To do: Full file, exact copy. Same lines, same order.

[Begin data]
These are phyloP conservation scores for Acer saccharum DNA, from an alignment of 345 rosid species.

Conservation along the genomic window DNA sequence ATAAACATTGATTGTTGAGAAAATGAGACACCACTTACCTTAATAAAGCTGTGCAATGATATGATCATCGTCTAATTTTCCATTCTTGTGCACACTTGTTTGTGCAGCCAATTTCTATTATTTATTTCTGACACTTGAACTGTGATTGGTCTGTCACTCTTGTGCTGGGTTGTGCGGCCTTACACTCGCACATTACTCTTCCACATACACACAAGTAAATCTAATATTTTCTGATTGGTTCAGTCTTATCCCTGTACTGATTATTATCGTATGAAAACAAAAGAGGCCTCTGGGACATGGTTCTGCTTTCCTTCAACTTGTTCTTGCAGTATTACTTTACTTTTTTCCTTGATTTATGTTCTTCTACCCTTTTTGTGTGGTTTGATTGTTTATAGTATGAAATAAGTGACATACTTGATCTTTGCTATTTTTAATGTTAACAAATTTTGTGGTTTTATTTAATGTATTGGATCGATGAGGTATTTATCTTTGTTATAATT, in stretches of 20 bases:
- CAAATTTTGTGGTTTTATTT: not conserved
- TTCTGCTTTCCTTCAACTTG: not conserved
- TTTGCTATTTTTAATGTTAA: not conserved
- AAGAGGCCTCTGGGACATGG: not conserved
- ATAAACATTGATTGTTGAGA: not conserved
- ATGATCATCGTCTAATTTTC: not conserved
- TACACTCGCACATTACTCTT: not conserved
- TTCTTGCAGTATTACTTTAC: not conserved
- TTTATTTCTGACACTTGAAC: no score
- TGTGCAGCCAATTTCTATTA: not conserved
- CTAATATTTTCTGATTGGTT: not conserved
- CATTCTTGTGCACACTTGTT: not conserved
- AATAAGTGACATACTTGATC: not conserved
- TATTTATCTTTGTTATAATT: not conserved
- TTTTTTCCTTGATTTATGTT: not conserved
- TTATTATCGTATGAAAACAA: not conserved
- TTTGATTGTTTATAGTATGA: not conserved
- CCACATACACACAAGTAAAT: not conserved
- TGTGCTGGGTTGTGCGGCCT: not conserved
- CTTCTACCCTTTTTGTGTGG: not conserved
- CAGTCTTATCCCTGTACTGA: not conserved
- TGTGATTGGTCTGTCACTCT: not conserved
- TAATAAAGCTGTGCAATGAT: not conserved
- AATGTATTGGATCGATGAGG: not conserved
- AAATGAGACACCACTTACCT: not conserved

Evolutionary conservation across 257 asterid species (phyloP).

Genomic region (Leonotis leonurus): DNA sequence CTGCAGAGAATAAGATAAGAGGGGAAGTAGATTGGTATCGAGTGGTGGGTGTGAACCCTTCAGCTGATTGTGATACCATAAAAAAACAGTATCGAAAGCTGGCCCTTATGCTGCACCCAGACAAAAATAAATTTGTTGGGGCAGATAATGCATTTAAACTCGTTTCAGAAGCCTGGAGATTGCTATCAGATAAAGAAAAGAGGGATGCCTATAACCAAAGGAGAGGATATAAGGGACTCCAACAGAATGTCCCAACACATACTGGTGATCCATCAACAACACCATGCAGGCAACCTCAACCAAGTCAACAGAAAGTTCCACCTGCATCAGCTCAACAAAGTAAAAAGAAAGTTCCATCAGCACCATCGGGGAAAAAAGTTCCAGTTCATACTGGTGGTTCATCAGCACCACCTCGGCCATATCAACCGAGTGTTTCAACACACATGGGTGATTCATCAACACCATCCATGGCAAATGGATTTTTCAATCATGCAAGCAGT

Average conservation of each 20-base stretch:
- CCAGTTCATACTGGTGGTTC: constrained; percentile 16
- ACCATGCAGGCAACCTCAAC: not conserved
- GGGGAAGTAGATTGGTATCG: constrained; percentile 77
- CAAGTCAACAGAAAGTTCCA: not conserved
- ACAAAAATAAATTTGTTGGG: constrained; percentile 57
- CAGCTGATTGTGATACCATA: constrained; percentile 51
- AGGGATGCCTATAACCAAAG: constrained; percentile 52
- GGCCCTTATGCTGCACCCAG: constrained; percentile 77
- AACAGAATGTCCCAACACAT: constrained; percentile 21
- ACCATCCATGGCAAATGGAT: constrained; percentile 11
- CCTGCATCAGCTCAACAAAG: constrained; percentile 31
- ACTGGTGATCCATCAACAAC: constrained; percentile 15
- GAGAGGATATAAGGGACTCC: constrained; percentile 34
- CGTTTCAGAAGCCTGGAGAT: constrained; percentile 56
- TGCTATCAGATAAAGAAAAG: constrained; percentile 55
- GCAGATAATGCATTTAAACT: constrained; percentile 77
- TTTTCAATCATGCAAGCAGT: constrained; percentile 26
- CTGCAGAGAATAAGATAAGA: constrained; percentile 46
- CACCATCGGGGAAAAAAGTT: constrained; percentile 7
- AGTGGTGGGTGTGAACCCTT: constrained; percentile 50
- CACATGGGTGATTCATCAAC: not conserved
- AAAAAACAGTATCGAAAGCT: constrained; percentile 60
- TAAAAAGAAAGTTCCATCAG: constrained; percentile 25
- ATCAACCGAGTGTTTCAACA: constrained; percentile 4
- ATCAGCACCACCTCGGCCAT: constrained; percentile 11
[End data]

These are phyloP conservation scores for Acer saccharum DNA, from an alignment of 345 rosid species.

Conservation along the genomic window DNA sequence ATAAACATTGATTGTTGAGAAAATGAGACACCACTTACCTTAATAAAGCTGTGCAATGATATGATCATCGTCTAATTTTCCATTCTTGTGCACACTTGTTTGTGCAGCCAATTTCTATTATTTATTTCTGACACTTGAACTGTGATTGGTCTGTCACTCTTGTGCTGGGTTGTGCGGCCTTACACTCGCACATTACTCTTCCACATACACACAAGTAAATCTAATATTTTCTGATTGGTTCAGTCTTATCCCTGTACTGATTATTATCGTATGAAAACAAAAGAGGCCTCTGGGACATGGTTCTGCTTTCCTTCAACTTGTTCTTGCAGTATTACTTTACTTTTTTCCTTGATTTATGTTCTTCTACCCTTTTTGTGTGGTTTGATTGTTTATAGTATGAAATAAGTGACATACTTGATCTTTGCTATTTTTAATGTTAACAAATTTTGTGGTTTTATTTAATGTATTGGATCGATGAGGTATTTATCTTTGTTATAATT, in stretches of 20 bases:
- CAAATTTTGTGGTTTTATTT: not conserved
- TTCTGCTTTCCTTCAACTTG: not conserved
- TTTGCTATTTTTAATGTTAA: not conserved
- AAGAGGCCTCTGGGACATGG: not conserved
- ATAAACATTGATTGTTGAGA: not conserved
- ATGATCATCGTCTAATTTTC: not conserved
- TACACTCGCACATTACTCTT: not conserved
- TTCTTGCAGTATTACTTTAC: not conserved
- TTTATTTCTGACACTTGAAC: no score
- TGTGCAGCCAATTTCTATTA: not conserved
- CTAATATTTTCTGATTGGTT: not conserved
- CATTCTTGTGCACACTTGTT: not conserved
- AATAAGTGACATACTTGATC: not conserved
- TATTTATCTTTGTTATAATT: not conserved
- TTTTTTCCTTGATTTATGTT: not conserved
- TTATTATCGTATGAAAACAA: not conserved
- TTTGATTGTTTATAGTATGA: not conserved
- CCACATACACACAAGTAAAT: not conserved
- TGTGCTGGGTTGTGCGGCCT: not conserved
- CTTCTACCCTTTTTGTGTGG: not conserved
- CAGTCTTATCCCTGTACTGA: not conserved
- TGTGATTGGTCTGTCACTCT: not conserved
- TAATAAAGCTGTGCAATGAT: not conserved
- AATGTATTGGATCGATGAGG: not conserved
- AAATGAGACACCACTTACCT: not conserved

Evolutionary conservation across 257 asterid species (phyloP).

Genomic region (Leonotis leonurus): DNA sequence CTGCAGAGAATAAGATAAGAGGGGAAGTAGATTGGTATCGAGTGGTGGGTGTGAACCCTTCAGCTGATTGTGATACCATAAAAAAACAGTATCGAAAGCTGGCCCTTATGCTGCACCCAGACAAAAATAAATTTGTTGGGGCAGATAATGCATTTAAACTCGTTTCAGAAGCCTGGAGATTGCTATCAGATAAAGAAAAGAGGGATGCCTATAACCAAAGGAGAGGATATAAGGGACTCCAACAGAATGTCCCAACACATACTGGTGATCCATCAACAACACCATGCAGGCAACCTCAACCAAGTCAACAGAAAGTTCCACCTGCATCAGCTCAACAAAGTAAAAAGAAAGTTCCATCAGCACCATCGGGGAAAAAAGTTCCAGTTCATACTGGTGGTTCATCAGCACCACCTCGGCCATATCAACCGAGTGTTTCAACACACATGGGTGATTCATCAACACCATCCATGGCAAATGGATTTTTCAATCATGCAAGCAGT

Average conservation of each 20-base stretch:
- CCAGTTCATACTGGTGGTTC: constrained; percentile 16
- ACCATGCAGGCAACCTCAAC: not conserved
- GGGGAAGTAGATTGGTATCG: constrained; percentile 77
- CAAGTCAACAGAAAGTTCCA: not conserved
- ACAAAAATAAATTTGTTGGG: constrained; percentile 57
- CAGCTGATTGTGATACCATA: constrained; percentile 51
- AGGGATGCCTATAACCAAAG: constrained; percentile 52
- GGCCCTTATGCTGCACCCAG: constrained; percentile 77
- AACAGAATGTCCCAACACAT: constrained; percentile 21
- ACCATCCATGGCAAATGGAT: constrained; percentile 11
- CCTGCATCAGCTCAACAAAG: constrained; percentile 31
- ACTGGTGATCCATCAACAAC: constrained; percentile 15
- GAGAGGATATAAGGGACTCC: constrained; percentile 34
- CGTTTCAGAAGCCTGGAGAT: constrained; percentile 56
- TGCTATCAGATAAAGAAAAG: constrained; percentile 55
- GCAGATAATGCATTTAAACT: constrained; percentile 77
- TTTTCAATCATGCAAGCAGT: constrained; percentile 26
- CTGCAGAGAATAAGATAAGA: constrained; percentile 46
- CACCATCGGGGAAAAAAGTT: constrained; percentile 7
- AGTGGTGGGTGTGAACCCTT: constrained; percentile 50
- CACATGGGTGATTCATCAAC: not conserved
- AAAAAACAGTATCGAAAGCT: constrained; percentile 60
- TAAAAAGAAAGTTCCATCAG: constrained; percentile 25
- ATCAACCGAGTGTTTCAACA: constrained; percentile 4
- ATCAGCACCACCTCGGCCAT: constrained; percentile 11